Event ReportsPublished on Jun 09, 2013
Egypt and India have long had good relations with each other. Over the last few years, however, both nations have tended to be preoccupied elsewhere and their bilateral relationship has been left untended.
Egypt-India Dialogue

Egypt and India have long had good relations with each other. Over the last few years, however, both nations have tended to be preoccupied elsewhere and their bilateral relationship has been left untended. Whatever their individual trajectories, the fact remains that Egypt and India experience very similar predicaments and are faced with similar developmental challenges. Quite naturally too, it is to be expected that they will have a repertory of experiences that both can share and equally learn from.

With this central objective, the School of Global Affairs & Public Policy (GAPP) of the American University in Cairo (AUC) and Observer Research Foundation came together in Cairo early this June (9 & 10)to share and discuss their perspectives and experiences on themes ranging from geopolitical developments in the region, development challenges as well as the role of media in shaping political discourses.

At a time when both countries are engaged in reinventing themselves, there is need for them to find their identities and decide what they wish to be in the 21st century. In this context, it was noted that a sound foundation needs to be created in Egypt in the form of an openly debated and inclusive constitution before normal political processes can be expected to become possible. Dean of GAPP, Nabil Fahmy (now Interior Minister) while stressing the history of cooperation between Egypt and India, pointed to the opportunities for learning from both countries’ experiences and contexts towards building a future that is democratic, ethical and inclusive and one that features open societies consistent with rule of law.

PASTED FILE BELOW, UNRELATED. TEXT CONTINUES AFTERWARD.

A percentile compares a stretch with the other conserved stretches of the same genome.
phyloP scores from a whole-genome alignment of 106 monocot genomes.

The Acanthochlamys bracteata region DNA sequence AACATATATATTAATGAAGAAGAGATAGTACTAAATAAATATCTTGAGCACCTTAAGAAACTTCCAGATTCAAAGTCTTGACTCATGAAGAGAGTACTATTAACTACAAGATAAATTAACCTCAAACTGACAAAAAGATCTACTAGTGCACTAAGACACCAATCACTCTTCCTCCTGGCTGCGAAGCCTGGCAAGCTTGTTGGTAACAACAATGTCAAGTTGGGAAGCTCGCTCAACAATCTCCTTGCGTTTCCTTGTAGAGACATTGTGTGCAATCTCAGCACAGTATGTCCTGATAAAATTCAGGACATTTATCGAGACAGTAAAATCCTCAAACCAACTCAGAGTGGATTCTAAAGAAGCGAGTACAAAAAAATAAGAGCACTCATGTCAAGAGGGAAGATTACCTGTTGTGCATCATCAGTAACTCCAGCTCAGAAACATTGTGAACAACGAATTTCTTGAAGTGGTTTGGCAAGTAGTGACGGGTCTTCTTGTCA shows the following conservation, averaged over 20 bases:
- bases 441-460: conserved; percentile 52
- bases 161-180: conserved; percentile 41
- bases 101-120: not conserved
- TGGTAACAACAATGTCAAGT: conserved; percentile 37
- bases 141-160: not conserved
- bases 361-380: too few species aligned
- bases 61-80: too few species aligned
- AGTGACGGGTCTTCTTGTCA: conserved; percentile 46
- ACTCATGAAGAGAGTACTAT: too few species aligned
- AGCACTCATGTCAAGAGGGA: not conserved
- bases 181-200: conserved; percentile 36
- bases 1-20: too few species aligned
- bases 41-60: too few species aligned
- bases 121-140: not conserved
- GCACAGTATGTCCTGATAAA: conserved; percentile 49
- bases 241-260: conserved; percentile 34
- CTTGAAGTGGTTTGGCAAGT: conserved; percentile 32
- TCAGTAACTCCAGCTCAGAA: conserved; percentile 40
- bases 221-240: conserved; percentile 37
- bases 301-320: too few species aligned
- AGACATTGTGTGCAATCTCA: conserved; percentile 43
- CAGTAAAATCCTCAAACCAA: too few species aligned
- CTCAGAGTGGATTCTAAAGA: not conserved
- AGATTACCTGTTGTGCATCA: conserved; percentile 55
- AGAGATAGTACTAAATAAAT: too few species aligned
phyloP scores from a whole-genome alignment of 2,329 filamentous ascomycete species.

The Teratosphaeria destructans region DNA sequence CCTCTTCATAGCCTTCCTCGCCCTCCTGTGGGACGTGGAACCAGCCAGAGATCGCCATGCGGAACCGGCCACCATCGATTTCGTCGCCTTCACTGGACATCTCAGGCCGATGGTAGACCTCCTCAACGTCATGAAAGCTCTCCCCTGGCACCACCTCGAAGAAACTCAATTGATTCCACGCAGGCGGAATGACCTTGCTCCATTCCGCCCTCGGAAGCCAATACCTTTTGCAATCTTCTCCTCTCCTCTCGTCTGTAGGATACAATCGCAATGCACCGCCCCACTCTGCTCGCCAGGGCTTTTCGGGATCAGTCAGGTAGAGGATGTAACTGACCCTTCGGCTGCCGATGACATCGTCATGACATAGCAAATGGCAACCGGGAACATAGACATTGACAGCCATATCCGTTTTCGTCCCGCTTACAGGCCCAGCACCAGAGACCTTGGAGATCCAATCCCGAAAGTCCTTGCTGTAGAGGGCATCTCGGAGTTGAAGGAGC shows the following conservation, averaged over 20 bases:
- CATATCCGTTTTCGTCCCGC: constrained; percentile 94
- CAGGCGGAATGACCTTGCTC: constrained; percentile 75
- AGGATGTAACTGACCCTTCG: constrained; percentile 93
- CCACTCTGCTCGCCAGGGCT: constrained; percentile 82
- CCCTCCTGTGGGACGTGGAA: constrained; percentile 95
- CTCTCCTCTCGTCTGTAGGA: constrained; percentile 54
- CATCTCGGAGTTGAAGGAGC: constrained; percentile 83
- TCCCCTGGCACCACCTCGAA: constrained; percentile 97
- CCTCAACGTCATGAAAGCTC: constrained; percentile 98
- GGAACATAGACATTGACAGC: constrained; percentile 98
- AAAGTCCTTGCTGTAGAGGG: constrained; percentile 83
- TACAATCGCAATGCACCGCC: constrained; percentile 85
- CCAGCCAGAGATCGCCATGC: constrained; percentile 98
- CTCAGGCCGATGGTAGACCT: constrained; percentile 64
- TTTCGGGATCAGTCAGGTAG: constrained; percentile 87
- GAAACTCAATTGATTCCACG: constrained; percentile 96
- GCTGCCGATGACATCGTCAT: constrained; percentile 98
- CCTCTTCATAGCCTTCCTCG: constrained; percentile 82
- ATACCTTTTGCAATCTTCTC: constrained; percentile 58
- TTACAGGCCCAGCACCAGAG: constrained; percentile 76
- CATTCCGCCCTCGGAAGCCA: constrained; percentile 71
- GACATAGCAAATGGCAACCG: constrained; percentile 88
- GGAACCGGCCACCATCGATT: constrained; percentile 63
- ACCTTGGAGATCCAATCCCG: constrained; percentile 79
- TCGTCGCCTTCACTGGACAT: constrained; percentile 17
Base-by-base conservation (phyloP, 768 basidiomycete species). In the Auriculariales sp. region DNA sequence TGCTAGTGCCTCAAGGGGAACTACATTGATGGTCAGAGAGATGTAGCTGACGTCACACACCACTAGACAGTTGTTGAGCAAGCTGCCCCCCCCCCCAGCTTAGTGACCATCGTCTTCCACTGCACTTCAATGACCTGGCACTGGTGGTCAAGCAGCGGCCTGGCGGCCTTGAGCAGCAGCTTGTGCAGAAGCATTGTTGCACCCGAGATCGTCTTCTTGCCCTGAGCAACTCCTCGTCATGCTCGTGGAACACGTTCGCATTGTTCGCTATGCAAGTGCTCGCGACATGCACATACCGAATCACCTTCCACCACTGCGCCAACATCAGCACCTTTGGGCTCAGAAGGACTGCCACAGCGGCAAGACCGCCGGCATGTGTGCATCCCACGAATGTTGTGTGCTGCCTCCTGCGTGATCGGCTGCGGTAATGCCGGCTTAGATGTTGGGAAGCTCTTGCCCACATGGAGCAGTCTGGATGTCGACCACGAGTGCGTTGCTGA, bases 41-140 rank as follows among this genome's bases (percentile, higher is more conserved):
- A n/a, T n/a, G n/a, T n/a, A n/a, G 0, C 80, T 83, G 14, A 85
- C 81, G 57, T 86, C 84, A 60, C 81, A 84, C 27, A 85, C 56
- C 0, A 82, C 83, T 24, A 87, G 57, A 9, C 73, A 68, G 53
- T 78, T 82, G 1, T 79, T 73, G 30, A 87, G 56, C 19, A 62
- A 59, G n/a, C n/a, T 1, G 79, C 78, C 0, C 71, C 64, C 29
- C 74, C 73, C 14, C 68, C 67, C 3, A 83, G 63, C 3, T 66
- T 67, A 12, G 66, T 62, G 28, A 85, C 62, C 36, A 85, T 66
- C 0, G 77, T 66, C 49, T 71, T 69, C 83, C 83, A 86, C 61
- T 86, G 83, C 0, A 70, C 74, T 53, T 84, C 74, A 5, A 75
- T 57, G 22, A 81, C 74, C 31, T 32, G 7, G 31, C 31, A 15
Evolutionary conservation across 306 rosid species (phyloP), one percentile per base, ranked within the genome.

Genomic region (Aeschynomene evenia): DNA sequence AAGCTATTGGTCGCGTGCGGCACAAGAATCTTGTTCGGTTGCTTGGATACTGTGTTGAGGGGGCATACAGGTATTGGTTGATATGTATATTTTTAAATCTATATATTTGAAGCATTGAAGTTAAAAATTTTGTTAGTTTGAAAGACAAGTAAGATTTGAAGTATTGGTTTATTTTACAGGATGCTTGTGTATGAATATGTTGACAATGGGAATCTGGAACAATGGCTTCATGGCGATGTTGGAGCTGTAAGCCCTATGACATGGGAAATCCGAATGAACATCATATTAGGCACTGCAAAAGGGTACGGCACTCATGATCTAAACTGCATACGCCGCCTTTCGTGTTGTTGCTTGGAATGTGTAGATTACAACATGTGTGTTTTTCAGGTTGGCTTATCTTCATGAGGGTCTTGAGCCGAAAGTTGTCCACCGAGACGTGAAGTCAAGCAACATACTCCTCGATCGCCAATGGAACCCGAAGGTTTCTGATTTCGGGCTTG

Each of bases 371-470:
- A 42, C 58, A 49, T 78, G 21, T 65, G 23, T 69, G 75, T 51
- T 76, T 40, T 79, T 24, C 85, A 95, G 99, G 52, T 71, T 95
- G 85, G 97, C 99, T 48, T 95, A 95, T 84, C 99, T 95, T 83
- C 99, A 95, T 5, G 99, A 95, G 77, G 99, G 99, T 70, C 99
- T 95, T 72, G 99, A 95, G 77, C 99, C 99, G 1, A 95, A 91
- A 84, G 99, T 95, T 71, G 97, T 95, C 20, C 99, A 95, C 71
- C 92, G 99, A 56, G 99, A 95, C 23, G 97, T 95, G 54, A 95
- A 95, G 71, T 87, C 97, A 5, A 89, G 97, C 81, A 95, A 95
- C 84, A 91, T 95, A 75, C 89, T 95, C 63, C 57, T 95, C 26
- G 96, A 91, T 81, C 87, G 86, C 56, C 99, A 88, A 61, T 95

Developments in the region

The so-called Arab Spring has begun questioning some of the governing structures in the region. At the same time, there has been a proliferation of factions with their own, often conflicting, visions of the future. The revolutionary process has demonstrated that there will be greater demand for enhanced participation in the political power structures and political processes with accountability and transparency.

Here again, there is pressing need to devise ways to address these growing aspirations for economic and social justice, for building inclusive and democratic governance structures and for nurturing strong yet open societies.

In many states in the region, there is visible growth of Islamic political ideologies and the Sunni-Shia sectarian divide is leading to geopolitical polarisation. This will have serious and lasting consequences.

In the background, the larger power shift between the West and Asia, the re-mapping of energy sources and demands and the fallout from the conflict within states in West Asia will profoundly re-shape the region.

Both India and Egypt, situated at either end of this tumultuous region, will be significantly impacted and it makes sense for them, with their history of cooperating in the Non-aligned movement, to share perspectives and devise strategies to work together to deal with the challenges that have begun cropping up in the West Asian region.

Socio-economic Challenges

In different ways, both Egypt and India face major growth and developmental challenges within their own states. As they struggle with catering to the needs of burgeoning populations in the context of increasing resource constraints, both nations will also need to balance their drive for economic growth with efforts towards ensuring economic equity and social justice.